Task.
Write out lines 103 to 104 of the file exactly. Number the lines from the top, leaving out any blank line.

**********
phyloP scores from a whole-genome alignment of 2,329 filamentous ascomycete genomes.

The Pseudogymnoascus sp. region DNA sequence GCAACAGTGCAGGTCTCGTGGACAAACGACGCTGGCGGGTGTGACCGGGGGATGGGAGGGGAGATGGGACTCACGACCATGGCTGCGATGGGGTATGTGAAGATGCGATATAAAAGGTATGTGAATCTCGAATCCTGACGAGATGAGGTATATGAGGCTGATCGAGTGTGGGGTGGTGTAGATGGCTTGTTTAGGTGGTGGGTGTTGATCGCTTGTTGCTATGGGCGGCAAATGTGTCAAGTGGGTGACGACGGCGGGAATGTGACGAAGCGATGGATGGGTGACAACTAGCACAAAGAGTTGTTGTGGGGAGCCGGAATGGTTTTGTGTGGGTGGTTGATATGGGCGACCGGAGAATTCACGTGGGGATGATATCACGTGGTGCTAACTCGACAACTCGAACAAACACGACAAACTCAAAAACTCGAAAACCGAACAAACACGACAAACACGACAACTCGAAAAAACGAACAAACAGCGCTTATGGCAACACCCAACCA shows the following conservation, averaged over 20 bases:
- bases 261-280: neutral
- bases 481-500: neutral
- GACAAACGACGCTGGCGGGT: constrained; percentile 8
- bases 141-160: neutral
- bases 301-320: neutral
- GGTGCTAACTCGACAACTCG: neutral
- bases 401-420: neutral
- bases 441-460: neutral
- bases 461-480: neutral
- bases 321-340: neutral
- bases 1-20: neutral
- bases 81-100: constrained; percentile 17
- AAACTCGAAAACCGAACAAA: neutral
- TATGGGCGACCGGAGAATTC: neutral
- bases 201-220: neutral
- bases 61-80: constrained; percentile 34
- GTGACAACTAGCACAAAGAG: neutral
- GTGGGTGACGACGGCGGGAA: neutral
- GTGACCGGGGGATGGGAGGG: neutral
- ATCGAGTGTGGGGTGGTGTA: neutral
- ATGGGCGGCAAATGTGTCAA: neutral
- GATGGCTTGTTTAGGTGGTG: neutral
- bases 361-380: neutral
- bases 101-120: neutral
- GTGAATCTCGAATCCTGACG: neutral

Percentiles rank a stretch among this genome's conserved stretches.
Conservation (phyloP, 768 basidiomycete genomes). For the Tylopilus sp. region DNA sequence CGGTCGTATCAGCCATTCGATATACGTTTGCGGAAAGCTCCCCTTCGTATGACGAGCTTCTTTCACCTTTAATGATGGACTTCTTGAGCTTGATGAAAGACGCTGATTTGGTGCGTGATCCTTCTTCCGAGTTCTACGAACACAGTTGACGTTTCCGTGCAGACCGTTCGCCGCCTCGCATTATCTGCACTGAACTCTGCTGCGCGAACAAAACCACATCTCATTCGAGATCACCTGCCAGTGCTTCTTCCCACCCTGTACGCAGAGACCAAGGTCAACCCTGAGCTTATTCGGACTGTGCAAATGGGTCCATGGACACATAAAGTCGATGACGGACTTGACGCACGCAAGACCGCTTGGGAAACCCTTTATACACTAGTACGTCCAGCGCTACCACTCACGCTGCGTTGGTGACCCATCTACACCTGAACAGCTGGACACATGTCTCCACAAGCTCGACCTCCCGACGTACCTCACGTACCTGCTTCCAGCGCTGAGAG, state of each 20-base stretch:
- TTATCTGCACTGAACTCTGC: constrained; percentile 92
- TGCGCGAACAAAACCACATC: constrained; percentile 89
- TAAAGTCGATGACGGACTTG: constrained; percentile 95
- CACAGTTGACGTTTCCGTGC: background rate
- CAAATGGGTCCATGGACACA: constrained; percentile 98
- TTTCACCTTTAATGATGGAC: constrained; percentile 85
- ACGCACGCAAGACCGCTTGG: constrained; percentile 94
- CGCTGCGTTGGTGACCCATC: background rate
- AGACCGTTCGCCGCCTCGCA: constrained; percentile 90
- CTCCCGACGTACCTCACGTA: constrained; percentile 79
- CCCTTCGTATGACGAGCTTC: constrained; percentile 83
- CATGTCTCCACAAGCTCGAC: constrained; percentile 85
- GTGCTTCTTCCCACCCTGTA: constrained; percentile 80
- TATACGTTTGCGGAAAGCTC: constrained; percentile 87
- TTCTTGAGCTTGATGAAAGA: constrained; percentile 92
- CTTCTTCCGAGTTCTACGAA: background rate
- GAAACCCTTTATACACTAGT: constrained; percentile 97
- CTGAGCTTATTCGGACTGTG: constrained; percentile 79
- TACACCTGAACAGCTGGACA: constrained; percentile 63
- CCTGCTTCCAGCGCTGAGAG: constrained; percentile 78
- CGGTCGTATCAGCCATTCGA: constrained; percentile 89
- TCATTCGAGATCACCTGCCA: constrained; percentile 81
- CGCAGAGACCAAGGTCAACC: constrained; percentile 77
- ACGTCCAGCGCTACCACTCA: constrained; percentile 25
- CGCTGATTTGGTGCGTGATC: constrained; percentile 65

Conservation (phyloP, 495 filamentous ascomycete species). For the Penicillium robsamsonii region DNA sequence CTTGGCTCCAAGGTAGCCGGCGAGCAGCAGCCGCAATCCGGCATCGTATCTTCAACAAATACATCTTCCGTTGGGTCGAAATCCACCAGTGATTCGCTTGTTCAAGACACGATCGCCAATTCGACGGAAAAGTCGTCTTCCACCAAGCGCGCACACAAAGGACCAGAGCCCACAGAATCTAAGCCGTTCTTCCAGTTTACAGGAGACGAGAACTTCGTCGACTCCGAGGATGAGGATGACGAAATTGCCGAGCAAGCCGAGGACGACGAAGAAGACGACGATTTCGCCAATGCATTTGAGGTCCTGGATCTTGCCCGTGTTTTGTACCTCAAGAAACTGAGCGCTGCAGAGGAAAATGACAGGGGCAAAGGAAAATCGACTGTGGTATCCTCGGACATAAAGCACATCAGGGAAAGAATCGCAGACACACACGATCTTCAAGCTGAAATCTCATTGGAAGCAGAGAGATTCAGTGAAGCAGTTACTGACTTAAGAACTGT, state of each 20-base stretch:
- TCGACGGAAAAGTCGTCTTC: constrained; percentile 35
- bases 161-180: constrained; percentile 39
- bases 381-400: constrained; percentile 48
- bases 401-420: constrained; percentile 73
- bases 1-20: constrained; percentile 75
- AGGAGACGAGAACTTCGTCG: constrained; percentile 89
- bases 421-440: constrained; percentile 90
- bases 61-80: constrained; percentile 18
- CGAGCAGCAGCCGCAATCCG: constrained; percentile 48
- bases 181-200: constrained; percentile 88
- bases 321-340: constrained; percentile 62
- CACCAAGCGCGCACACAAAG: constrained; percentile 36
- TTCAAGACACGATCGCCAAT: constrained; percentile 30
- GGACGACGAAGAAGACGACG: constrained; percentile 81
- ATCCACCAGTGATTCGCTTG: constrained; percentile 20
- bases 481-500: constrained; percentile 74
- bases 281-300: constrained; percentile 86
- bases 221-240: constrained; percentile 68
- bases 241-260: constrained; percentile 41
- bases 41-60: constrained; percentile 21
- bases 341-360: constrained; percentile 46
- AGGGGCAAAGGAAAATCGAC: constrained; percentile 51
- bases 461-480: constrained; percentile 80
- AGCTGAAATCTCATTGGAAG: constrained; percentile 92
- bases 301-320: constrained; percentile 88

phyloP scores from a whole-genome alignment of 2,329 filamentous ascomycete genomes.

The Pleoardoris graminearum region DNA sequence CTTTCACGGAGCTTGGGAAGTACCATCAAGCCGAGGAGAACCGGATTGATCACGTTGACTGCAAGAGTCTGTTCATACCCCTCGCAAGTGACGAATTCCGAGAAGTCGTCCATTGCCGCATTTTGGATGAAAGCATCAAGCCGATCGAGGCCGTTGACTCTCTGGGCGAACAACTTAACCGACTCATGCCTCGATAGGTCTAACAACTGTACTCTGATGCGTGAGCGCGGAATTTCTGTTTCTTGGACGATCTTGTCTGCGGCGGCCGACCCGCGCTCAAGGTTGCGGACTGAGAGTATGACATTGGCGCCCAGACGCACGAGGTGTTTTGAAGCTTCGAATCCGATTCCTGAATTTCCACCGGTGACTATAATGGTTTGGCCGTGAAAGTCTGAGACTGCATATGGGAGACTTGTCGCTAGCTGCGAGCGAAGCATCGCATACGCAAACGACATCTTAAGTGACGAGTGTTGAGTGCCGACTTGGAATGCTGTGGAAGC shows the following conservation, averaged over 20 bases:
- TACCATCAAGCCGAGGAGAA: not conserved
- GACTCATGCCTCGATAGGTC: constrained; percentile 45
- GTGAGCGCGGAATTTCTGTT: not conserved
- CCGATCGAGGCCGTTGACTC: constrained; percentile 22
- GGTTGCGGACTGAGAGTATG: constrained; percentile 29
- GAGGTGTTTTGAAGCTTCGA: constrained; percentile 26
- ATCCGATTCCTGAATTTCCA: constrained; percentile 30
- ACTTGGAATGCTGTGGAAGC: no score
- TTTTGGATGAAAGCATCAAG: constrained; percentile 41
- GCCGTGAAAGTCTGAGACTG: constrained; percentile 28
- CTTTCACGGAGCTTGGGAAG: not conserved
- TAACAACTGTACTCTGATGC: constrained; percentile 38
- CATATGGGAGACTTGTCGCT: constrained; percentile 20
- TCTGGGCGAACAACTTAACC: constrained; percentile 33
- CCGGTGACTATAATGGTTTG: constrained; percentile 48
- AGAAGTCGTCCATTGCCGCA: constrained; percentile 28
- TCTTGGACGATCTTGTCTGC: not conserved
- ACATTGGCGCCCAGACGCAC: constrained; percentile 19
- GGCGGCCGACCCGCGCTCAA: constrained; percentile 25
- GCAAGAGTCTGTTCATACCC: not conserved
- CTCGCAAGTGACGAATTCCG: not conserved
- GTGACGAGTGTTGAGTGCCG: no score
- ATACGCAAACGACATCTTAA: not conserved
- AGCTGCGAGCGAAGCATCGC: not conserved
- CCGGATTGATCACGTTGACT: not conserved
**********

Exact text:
- CTCGCAAGTGACGAATTCCG: not conserved
- GTGACGAGTGTTGAGTGCCG: no score